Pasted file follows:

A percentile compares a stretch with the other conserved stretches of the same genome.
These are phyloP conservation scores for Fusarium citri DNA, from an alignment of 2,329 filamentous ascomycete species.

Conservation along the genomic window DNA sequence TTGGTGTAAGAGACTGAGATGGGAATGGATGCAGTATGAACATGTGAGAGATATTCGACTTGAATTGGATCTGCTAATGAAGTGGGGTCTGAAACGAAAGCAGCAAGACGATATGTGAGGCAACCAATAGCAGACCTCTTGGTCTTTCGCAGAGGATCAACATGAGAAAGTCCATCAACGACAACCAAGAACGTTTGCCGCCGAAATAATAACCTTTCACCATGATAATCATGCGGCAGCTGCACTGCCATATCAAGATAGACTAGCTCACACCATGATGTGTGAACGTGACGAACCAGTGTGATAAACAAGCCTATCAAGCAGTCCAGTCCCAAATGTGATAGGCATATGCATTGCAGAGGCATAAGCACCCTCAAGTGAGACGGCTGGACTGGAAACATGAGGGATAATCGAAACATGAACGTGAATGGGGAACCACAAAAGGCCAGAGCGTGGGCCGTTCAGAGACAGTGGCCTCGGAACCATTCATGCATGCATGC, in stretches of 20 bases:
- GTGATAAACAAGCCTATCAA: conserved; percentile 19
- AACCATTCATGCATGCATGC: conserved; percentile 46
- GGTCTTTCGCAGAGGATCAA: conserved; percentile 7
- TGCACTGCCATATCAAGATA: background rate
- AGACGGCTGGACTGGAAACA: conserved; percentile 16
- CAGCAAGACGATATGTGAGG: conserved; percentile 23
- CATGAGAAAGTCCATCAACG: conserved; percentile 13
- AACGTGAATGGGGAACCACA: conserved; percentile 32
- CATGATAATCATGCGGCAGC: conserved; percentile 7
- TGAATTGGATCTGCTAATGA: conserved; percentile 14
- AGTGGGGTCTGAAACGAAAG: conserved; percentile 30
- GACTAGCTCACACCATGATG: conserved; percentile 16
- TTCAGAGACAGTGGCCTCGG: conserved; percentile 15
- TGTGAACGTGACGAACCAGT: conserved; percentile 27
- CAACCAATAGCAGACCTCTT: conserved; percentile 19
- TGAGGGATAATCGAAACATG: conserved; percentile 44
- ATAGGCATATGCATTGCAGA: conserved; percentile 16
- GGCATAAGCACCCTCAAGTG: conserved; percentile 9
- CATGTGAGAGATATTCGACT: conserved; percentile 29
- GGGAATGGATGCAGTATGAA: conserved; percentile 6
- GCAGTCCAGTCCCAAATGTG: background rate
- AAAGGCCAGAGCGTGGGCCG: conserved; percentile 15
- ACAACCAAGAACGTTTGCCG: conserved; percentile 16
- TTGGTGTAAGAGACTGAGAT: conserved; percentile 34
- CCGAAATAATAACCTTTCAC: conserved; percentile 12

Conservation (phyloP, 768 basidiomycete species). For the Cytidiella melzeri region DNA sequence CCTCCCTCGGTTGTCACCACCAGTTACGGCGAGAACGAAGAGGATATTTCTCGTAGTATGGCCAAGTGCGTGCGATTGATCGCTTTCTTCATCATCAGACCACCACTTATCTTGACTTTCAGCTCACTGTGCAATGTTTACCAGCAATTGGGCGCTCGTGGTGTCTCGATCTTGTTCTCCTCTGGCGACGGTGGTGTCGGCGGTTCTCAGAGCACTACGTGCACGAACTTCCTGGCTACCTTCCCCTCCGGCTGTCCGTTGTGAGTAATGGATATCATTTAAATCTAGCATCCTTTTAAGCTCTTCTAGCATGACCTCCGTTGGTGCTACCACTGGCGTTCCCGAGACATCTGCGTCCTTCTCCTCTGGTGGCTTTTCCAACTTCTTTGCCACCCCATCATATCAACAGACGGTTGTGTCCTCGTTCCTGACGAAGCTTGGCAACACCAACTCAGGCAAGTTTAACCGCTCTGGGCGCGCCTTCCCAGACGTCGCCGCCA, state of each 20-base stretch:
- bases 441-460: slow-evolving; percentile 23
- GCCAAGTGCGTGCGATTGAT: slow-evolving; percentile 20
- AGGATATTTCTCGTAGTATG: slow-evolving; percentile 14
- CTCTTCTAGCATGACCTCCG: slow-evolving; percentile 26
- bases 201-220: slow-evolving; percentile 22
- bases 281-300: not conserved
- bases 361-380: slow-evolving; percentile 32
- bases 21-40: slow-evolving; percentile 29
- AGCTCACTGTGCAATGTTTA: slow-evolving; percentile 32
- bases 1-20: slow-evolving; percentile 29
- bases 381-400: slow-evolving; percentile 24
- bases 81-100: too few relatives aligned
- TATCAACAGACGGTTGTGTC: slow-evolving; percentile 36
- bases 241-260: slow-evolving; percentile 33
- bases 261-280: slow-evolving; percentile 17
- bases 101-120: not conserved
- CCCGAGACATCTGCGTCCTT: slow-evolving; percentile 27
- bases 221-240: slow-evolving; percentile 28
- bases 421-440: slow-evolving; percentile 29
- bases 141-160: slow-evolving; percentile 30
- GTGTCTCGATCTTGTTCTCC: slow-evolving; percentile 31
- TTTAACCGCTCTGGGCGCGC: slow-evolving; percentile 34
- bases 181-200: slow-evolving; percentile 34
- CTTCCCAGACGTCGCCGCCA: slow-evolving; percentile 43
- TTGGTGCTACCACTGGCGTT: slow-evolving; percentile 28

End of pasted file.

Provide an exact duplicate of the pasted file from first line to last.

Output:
A percentile compares a stretch with the other conserved stretches of the same genome.
These are phyloP conservation scores for Fusarium citri DNA, from an alignment of 2,329 filamentous ascomycete species.

Conservation along the genomic window DNA sequence TTGGTGTAAGAGACTGAGATGGGAATGGATGCAGTATGAACATGTGAGAGATATTCGACTTGAATTGGATCTGCTAATGAAGTGGGGTCTGAAACGAAAGCAGCAAGACGATATGTGAGGCAACCAATAGCAGACCTCTTGGTCTTTCGCAGAGGATCAACATGAGAAAGTCCATCAACGACAACCAAGAACGTTTGCCGCCGAAATAATAACCTTTCACCATGATAATCATGCGGCAGCTGCACTGCCATATCAAGATAGACTAGCTCACACCATGATGTGTGAACGTGACGAACCAGTGTGATAAACAAGCCTATCAAGCAGTCCAGTCCCAAATGTGATAGGCATATGCATTGCAGAGGCATAAGCACCCTCAAGTGAGACGGCTGGACTGGAAACATGAGGGATAATCGAAACATGAACGTGAATGGGGAACCACAAAAGGCCAGAGCGTGGGCCGTTCAGAGACAGTGGCCTCGGAACCATTCATGCATGCATGC, in stretches of 20 bases:
- GTGATAAACAAGCCTATCAA: conserved; percentile 19
- AACCATTCATGCATGCATGC: conserved; percentile 46
- GGTCTTTCGCAGAGGATCAA: conserved; percentile 7
- TGCACTGCCATATCAAGATA: background rate
- AGACGGCTGGACTGGAAACA: conserved; percentile 16
- CAGCAAGACGATATGTGAGG: conserved; percentile 23
- CATGAGAAAGTCCATCAACG: conserved; percentile 13
- AACGTGAATGGGGAACCACA: conserved; percentile 32
- CATGATAATCATGCGGCAGC: conserved; percentile 7
- TGAATTGGATCTGCTAATGA: conserved; percentile 14
- AGTGGGGTCTGAAACGAAAG: conserved; percentile 30
- GACTAGCTCACACCATGATG: conserved; percentile 16
- TTCAGAGACAGTGGCCTCGG: conserved; percentile 15
- TGTGAACGTGACGAACCAGT: conserved; percentile 27
- CAACCAATAGCAGACCTCTT: conserved; percentile 19
- TGAGGGATAATCGAAACATG: conserved; percentile 44
- ATAGGCATATGCATTGCAGA: conserved; percentile 16
- GGCATAAGCACCCTCAAGTG: conserved; percentile 9
- CATGTGAGAGATATTCGACT: conserved; percentile 29
- GGGAATGGATGCAGTATGAA: conserved; percentile 6
- GCAGTCCAGTCCCAAATGTG: background rate
- AAAGGCCAGAGCGTGGGCCG: conserved; percentile 15
- ACAACCAAGAACGTTTGCCG: conserved; percentile 16
- TTGGTGTAAGAGACTGAGAT: conserved; percentile 34
- CCGAAATAATAACCTTTCAC: conserved; percentile 12

Conservation (phyloP, 768 basidiomycete species). For the Cytidiella melzeri region DNA sequence CCTCCCTCGGTTGTCACCACCAGTTACGGCGAGAACGAAGAGGATATTTCTCGTAGTATGGCCAAGTGCGTGCGATTGATCGCTTTCTTCATCATCAGACCACCACTTATCTTGACTTTCAGCTCACTGTGCAATGTTTACCAGCAATTGGGCGCTCGTGGTGTCTCGATCTTGTTCTCCTCTGGCGACGGTGGTGTCGGCGGTTCTCAGAGCACTACGTGCACGAACTTCCTGGCTACCTTCCCCTCCGGCTGTCCGTTGTGAGTAATGGATATCATTTAAATCTAGCATCCTTTTAAGCTCTTCTAGCATGACCTCCGTTGGTGCTACCACTGGCGTTCCCGAGACATCTGCGTCCTTCTCCTCTGGTGGCTTTTCCAACTTCTTTGCCACCCCATCATATCAACAGACGGTTGTGTCCTCGTTCCTGACGAAGCTTGGCAACACCAACTCAGGCAAGTTTAACCGCTCTGGGCGCGCCTTCCCAGACGTCGCCGCCA, state of each 20-base stretch:
- bases 441-460: slow-evolving; percentile 23
- GCCAAGTGCGTGCGATTGAT: slow-evolving; percentile 20
- AGGATATTTCTCGTAGTATG: slow-evolving; percentile 14
- CTCTTCTAGCATGACCTCCG: slow-evolving; percentile 26
- bases 201-220: slow-evolving; percentile 22
- bases 281-300: not conserved
- bases 361-380: slow-evolving; percentile 32
- bases 21-40: slow-evolving; percentile 29
- AGCTCACTGTGCAATGTTTA: slow-evolving; percentile 32
- bases 1-20: slow-evolving; percentile 29
- bases 381-400: slow-evolving; percentile 24
- bases 81-100: too few relatives aligned
- TATCAACAGACGGTTGTGTC: slow-evolving; percentile 36
- bases 241-260: slow-evolving; percentile 33
- bases 261-280: slow-evolving; percentile 17
- bases 101-120: not conserved
- CCCGAGACATCTGCGTCCTT: slow-evolving; percentile 27
- bases 221-240: slow-evolving; percentile 28
- bases 421-440: slow-evolving; percentile 29
- bases 141-160: slow-evolving; percentile 30
- GTGTCTCGATCTTGTTCTCC: slow-evolving; percentile 31
- TTTAACCGCTCTGGGCGCGC: slow-evolving; percentile 34
- bases 181-200: slow-evolving; percentile 34
- CTTCCCAGACGTCGCCGCCA: slow-evolving; percentile 43
- TTGGTGCTACCACTGGCGTT: slow-evolving; percentile 28